Our huge universe might possibly be a just single one of several others, just like a bubble in a foamy stream of cosmos-spawning mess? Sure, its sounds like something from a 1970s British sci-fi novel, but its turn out to be a widespread justification for the origin of our massive universe. But the main question is; how can we possibly test this theory, when we're trapped in just one universe? Physicists who were formerly wary of the multiverse theory have started to consider this essential new way of thinking. This is fairly because it helps in explaining why our universe just occurs to have the correct physical constituents to make life possible. Natalie Wolchover and Peter Byrne, in an interesting split article about the multiverse theory over at Quanta, write:
“Many physicists loathe the multiverse hypothesis, deeming it a cop-out of infinite proportions. But as attempts to paint our universe as an inevitable, self-contained structure falter, the multiverse camp is growing.
|Image Credit: Olena Shmahalo / Quanta Magazine|
The problem remains how to test the hypothesis. Proponents of the multiverse idea must show that, among the rare universes that support life, ours is statistically typical. The exact dose of vacuum energy, the precise mass of our underweight Higgs boson, and other anomalies must have high odds within the subset of habitable universes. If the properties of this universe still seem atypical even in the habitable subset, then the multiverse explanation fails. But infinity sabotages statistical analysis. In an eternally inflating multiverse, where any bubble that can form does so infinitely many times, how do you measure "typical"? Guth, a professor of physics at the Massachusetts Institute of Technology, resorts to freaks of nature to pose this "measure problem." "In a single universe, cows born with two heads are rarer than cows born with one head," he said. But in an infinitely branching multiverse, "there are an infinite number of one-headed cows and an infinite number of two-headed cows. What happens to the ratio?" For years, the inability to calculate ratios of infinite quantities has prevented the multiverse hypothesis from making testable predictions about the properties of this universe. For the hypothesis to mature into a full-fledged theory of physics, the two-headed-cow question demands an answer.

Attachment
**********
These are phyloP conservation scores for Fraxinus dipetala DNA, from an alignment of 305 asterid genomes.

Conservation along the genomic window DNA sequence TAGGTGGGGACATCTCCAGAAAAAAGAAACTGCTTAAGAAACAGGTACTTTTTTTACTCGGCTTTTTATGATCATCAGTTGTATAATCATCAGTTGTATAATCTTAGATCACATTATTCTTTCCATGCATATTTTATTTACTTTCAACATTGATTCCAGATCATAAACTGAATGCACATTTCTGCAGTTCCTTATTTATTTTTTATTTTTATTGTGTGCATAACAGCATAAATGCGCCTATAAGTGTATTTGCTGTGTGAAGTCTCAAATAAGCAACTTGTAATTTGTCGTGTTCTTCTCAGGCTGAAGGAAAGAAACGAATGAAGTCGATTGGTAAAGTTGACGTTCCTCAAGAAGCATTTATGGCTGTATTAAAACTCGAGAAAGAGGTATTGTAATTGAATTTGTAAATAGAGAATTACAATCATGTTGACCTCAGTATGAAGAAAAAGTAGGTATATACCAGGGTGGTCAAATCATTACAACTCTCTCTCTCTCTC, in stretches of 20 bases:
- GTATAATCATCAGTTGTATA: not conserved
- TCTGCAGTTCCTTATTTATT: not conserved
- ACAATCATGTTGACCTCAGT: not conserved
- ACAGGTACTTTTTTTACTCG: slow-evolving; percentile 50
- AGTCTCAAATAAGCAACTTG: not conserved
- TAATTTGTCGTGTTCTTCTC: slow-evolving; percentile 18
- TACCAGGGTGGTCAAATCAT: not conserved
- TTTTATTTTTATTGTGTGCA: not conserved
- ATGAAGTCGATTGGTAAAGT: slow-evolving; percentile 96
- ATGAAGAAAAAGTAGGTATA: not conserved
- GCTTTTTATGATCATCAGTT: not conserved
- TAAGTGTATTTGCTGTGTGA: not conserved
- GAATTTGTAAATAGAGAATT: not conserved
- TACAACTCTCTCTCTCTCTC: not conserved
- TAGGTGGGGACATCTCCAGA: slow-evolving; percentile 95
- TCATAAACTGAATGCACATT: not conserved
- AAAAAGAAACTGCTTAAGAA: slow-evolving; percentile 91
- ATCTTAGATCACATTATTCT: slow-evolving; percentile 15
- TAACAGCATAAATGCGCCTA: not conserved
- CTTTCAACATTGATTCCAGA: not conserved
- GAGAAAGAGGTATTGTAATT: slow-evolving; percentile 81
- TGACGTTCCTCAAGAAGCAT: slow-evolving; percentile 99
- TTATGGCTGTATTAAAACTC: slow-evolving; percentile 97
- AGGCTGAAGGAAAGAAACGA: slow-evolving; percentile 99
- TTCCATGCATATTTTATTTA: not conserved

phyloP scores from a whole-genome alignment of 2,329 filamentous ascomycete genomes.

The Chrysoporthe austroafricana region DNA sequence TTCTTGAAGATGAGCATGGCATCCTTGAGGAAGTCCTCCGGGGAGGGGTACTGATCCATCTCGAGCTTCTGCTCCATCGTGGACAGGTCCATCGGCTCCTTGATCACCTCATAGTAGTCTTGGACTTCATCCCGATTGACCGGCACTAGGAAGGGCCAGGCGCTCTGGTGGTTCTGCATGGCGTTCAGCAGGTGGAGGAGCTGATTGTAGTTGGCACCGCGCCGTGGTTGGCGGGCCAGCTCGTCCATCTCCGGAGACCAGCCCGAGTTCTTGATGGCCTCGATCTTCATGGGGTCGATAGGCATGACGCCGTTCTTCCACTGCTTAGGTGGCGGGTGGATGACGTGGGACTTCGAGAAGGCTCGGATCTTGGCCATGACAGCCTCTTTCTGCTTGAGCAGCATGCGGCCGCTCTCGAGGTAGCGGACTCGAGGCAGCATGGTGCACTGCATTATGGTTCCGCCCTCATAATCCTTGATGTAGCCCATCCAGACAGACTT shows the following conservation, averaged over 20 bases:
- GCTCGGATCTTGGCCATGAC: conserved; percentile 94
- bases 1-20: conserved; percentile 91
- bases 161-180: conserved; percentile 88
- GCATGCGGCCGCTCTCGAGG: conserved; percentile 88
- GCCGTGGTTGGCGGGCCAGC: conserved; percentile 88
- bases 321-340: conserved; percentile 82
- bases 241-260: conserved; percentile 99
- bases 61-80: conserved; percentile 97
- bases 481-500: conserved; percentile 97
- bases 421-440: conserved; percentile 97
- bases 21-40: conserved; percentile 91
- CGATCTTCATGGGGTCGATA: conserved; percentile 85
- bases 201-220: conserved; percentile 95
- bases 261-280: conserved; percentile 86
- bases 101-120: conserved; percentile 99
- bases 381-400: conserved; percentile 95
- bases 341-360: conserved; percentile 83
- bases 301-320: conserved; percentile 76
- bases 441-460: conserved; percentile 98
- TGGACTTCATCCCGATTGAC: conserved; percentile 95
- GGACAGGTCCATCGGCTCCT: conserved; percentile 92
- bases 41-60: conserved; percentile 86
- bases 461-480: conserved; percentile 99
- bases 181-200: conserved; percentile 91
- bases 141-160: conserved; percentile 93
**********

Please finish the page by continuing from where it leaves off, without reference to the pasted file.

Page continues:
You can read the complete article at Quanta.